Health care reform: Cutting hours isn’t the answer

The new Patient Protection and Affordable Care Act, also known as health care reform, requires employers with 50 or more full-time employees (including full-time equivalent employees) to provide health coverage to employees who work an average of 30 or more hours per week. If employers who are subject to the rules don’t comply, they can face hefty fines.

To get around this, some employers are hiring more contract or temporary employees, or going so far as to shift their workers from full-time to part-time status.

While this may seem like a simple solution, it can drastically impact your business’s productivity, growth and reputation. So before you make any drastic decisions, consider how these staffing changes will alter your business. Here are three questions to ask yourself before moving forward:

1. Will part-time employees possess the necessary skills to get the job done?

In most cases, part-time and temporary workers don’t have specialized skills. Often, they’re entry-level candidates who have worked a variety of jobs. Others do it to supplement their full-time career, such as teachers who work part-time or seasonal jobs during their holidays and summer breaks.

These workers may not have the specialized knowledge or skills needed to produce the same quality products and services your customers have come to expect from your company. Dissatisfied, your once-loyal customers might look elsewhere for what they need.

With that said, hiring part-time, seasonal and temporary help isn’t always a bad idea. It gives you much more flexibility and allows you to hire staff based on the ebbs and flows of your business. It can be the perfect fit for businesses that experience high turnover or seasonal spurts in production, such as restaurants or retailers.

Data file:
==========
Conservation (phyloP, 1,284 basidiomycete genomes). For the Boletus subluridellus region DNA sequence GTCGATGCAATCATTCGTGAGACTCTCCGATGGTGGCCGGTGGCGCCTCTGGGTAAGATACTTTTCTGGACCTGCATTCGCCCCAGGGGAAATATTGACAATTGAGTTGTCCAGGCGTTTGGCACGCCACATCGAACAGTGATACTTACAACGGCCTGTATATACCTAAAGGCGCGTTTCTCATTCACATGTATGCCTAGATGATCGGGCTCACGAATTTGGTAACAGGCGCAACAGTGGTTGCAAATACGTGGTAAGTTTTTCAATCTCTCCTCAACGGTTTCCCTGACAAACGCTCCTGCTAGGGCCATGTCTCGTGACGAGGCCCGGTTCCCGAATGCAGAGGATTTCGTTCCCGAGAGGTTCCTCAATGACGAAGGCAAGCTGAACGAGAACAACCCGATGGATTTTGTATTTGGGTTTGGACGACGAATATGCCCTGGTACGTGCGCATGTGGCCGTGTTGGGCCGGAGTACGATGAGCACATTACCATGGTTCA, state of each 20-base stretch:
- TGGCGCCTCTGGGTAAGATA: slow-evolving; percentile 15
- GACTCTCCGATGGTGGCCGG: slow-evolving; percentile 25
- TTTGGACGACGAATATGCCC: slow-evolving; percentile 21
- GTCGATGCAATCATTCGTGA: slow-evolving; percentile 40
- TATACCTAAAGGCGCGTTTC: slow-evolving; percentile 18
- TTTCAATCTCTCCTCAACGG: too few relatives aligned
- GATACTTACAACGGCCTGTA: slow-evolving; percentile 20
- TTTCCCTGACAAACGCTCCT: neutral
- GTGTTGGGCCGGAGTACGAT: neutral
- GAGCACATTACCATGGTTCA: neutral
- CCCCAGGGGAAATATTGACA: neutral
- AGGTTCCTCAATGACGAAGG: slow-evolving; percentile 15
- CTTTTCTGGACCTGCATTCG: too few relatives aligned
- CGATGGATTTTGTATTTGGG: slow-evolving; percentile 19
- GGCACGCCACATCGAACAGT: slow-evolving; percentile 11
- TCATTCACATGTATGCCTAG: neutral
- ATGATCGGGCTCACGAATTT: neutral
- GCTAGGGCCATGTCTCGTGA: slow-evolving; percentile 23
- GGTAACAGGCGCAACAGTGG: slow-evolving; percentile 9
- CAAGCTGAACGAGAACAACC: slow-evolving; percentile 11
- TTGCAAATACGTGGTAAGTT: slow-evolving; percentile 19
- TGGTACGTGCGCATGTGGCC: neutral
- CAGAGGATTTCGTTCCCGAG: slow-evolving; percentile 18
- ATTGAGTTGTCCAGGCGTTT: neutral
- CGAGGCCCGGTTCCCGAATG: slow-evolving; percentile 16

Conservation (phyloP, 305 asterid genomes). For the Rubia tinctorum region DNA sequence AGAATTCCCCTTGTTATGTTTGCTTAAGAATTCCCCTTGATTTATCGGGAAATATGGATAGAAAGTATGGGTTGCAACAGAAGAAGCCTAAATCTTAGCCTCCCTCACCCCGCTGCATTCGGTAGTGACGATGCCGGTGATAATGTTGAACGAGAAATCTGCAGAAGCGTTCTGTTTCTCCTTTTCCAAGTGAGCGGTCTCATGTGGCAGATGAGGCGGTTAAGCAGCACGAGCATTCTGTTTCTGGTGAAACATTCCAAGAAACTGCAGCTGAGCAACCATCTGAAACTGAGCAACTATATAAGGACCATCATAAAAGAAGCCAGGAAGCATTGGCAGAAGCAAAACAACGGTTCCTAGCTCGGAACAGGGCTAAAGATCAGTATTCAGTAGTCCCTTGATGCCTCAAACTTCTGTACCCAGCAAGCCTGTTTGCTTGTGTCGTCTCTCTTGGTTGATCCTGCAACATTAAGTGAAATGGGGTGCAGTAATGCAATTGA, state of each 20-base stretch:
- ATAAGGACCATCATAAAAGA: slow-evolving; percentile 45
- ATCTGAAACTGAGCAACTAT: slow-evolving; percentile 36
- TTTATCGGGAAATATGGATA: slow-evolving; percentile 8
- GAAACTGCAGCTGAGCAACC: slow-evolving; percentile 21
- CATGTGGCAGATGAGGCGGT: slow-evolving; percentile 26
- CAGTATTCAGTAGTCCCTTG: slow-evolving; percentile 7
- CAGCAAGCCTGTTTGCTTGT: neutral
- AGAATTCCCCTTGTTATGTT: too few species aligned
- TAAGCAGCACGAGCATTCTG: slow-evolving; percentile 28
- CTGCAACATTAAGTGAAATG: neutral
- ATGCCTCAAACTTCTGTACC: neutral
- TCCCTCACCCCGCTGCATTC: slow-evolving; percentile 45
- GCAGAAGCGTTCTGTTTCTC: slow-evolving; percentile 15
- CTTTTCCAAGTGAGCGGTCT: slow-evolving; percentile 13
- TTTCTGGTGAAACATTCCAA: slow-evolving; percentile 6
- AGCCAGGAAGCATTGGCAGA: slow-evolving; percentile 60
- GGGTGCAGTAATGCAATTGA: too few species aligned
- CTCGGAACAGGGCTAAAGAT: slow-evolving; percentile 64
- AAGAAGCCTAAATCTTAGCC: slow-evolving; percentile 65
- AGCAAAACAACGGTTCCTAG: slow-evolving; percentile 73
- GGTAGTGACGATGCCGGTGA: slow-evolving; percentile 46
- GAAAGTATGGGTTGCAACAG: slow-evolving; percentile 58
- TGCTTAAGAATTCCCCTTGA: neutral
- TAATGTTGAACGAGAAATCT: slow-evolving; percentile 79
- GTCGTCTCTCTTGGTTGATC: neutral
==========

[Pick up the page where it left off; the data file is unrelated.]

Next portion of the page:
2. How will you handle the impact on your staff?

Chances are your full-time employees won’t be too happy if you cut their hours and shift them to part-time. They could possibly get upset and quit.

If you’ve decided this change is necessary, explain why. Discuss the business reasons for your decision and allow employees to ask questions. Try to accommodate them as much as possible. For example, consider creating a schedule that allows them to take another part-time position somewhere else to make up the hours they lost at your company.

The repercussions of shifting some employees to part-time can extend even further. Employees who stay after becoming part-time may be bitter. And they may resent you and any new part-time or temporary employees you hire. One way to help ease the tension is to plan some team building events so everyone can get to know one another. Most importantly, make yourself available to your employees should they want to discuss their concerns.

3. Are you prepared to manage your part-time employees’ schedules?

Everyone wants a flex schedule
– to come and go when it’s convenient for them. But when you have multiple part-time employees this can be difficult.

You need to carefully consider the position you’re filling. For example, customer service or technical support positions can’t be left vacant. Therefore, you’ll have to carefully schedule your part-timers so that there’s always someone available.

If you can, avoid hiring part-time or temporary employees for time-sensitive or customer-related positions. Instead, hire them for short-term projects or task-oriented positions. This way, if someone’s not there, it won’t hurt your business.

Many times, employees choose to work part-time or temporary positions so they can schedule their work around other obligations, such as family, school or even other jobs. When you schedule these workers, you’ll have to take that into consideration. For instance, employees with children might have a difficult time finding childcare at night. Working an evening shift may be out of the question for them.

Finding quality employees doesn’t have to be so difficult. Get our free e-book, How to develop a top-notch workforce that will accelerate your business.

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